Restoration works at the Fortress of Akronafplia have begun several months ago. The works will be funded by NSRF and cost 500.000 euros.

The Fortress of Akronafplia is one of the most important monuments of the city of Nafplio. However, in recent years it has been treated more as a tourist attraction rather than an archaeological site.

The 25th Ephorate of Byzantine Antiquities based the project on the study conducted by architect Eleni Oikonomopoulou, for her dissertation submitted to the National Technical University of Athens. Many years ago, citizens of the city of Navplio had also prepared a proposal for the creation of an archaeological park at the fortress.

Akronafplia, also known as Iç Kale (Inner Castle) is the oldest part of the city of Nafplion, and was a town in its own right up until the 13th century. With the advent of the Venetians and Franks, it was incorporated into the city’s fortifications.

Later, during the reign of George I, part of the Fortress was converted into a military prison, then in the period 1924-1934 into a common prison, and during the Metaxas dictatorship it was used as a prison for political opponents. In the early ’60s, the prison was demolished and in its place the Xenia Hotel was built, which today lies abandoned.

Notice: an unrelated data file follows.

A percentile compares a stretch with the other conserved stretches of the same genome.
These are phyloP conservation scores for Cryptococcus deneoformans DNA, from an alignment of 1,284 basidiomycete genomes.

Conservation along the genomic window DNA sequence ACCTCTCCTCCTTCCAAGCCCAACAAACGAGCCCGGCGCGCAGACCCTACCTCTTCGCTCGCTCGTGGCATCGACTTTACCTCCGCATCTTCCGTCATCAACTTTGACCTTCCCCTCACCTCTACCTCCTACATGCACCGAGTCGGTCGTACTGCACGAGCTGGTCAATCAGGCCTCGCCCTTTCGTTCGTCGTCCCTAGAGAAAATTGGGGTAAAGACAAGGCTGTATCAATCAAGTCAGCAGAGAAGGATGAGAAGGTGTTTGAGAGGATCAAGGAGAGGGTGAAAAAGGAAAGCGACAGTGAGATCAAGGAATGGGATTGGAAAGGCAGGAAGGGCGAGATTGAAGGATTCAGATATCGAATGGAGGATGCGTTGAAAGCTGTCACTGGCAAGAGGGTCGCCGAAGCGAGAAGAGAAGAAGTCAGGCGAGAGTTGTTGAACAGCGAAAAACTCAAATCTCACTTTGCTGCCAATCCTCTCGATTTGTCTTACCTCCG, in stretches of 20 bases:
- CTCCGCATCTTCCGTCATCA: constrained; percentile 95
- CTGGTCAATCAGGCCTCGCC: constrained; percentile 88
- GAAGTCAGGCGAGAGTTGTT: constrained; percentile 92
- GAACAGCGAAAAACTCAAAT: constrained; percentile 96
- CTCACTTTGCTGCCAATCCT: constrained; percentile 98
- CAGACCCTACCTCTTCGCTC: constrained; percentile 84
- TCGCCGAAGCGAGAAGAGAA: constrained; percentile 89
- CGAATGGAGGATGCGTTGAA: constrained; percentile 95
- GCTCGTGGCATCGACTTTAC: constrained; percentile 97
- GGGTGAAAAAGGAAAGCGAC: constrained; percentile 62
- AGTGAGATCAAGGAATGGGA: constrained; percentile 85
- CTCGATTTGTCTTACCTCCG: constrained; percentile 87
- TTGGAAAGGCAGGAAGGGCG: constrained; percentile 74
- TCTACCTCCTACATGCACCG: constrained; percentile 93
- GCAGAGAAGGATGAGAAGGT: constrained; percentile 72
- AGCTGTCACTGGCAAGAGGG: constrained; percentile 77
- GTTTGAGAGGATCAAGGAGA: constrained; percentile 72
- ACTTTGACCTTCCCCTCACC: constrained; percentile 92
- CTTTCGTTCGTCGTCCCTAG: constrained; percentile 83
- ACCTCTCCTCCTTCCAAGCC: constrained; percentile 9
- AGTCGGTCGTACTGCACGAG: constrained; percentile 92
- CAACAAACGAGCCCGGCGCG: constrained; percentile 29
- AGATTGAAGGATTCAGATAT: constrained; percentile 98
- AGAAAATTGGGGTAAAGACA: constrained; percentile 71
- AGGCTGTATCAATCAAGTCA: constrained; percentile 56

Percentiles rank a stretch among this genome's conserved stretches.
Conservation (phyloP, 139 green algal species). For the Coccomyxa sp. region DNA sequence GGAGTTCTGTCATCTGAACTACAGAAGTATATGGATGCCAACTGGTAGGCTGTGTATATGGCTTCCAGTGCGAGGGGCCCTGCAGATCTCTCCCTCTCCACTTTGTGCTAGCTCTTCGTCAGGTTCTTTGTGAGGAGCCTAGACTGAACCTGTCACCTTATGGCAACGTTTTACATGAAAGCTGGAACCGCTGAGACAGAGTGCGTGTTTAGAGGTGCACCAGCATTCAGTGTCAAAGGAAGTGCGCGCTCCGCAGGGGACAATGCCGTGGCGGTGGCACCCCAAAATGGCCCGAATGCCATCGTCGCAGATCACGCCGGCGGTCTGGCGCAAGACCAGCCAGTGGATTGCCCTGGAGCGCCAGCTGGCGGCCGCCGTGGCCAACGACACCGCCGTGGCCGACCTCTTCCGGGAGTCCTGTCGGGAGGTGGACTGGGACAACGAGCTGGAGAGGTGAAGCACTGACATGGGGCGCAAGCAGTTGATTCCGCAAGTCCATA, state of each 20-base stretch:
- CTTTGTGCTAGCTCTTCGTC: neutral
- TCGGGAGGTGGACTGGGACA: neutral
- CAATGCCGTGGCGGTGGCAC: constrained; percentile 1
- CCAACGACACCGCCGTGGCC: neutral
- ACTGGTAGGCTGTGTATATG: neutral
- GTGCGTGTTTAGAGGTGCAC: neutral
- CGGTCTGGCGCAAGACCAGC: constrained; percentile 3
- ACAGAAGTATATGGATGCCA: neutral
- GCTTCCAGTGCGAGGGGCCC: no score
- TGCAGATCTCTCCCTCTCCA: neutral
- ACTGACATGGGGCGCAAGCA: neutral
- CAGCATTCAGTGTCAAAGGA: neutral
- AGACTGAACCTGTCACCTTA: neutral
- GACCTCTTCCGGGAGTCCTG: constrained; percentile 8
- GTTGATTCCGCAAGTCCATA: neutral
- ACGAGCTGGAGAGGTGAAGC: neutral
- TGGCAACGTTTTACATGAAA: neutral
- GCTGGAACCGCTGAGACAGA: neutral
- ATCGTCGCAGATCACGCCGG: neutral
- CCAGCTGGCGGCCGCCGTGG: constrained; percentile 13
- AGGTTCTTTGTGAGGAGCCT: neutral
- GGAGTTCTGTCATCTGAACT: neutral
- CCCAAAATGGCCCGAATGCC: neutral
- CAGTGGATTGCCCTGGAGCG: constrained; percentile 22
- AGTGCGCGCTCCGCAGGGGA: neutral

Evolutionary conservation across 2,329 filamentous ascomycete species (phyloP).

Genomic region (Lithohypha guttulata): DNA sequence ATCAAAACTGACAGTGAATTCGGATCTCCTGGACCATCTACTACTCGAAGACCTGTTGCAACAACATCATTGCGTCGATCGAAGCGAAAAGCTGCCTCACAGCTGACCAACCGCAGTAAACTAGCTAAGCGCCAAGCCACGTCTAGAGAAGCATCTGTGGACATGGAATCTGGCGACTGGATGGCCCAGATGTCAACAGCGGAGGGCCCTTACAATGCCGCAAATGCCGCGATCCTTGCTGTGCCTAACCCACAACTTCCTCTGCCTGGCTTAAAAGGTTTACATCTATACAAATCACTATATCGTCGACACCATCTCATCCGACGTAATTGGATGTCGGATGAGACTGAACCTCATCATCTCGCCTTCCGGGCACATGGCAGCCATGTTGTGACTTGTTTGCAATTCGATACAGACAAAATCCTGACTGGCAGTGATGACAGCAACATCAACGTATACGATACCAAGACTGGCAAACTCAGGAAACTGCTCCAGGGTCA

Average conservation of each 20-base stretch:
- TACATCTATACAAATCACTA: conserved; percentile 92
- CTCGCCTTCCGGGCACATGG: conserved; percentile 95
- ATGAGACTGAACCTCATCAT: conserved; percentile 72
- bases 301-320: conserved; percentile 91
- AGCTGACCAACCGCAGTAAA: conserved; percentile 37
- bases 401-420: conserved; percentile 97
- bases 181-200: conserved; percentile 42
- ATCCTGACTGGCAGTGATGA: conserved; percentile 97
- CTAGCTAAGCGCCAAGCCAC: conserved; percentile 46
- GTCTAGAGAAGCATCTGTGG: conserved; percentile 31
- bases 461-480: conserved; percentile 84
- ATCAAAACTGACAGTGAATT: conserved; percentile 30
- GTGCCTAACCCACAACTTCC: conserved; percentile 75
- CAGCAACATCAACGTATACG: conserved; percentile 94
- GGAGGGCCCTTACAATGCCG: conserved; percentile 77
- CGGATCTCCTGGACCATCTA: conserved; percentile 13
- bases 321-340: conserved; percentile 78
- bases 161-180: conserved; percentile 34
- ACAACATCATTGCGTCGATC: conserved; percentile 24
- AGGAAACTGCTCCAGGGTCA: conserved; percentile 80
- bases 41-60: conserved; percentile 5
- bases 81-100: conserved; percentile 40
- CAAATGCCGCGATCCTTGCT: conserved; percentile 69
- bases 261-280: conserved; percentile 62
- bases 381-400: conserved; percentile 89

Akronafplia is a unique monument, where all historical periods of Nafplion are reflected: Antiquity, Byzantine Era, Rule of the Francs, Venetian Rule, the period of governance of Ioannis Kapodistrias, as well as modern architecture of the 1960s.

Works include following interventions: consolidation, restoration and showcasing the monument, tracing it and recording the state of preservation.

The works are carried out under the supervision of the 25th Ephorate of Byzantine Antiquities. Various finds have been traced at the excavation site, among which the foundations of an early Christian church, Agioi Theodoroi.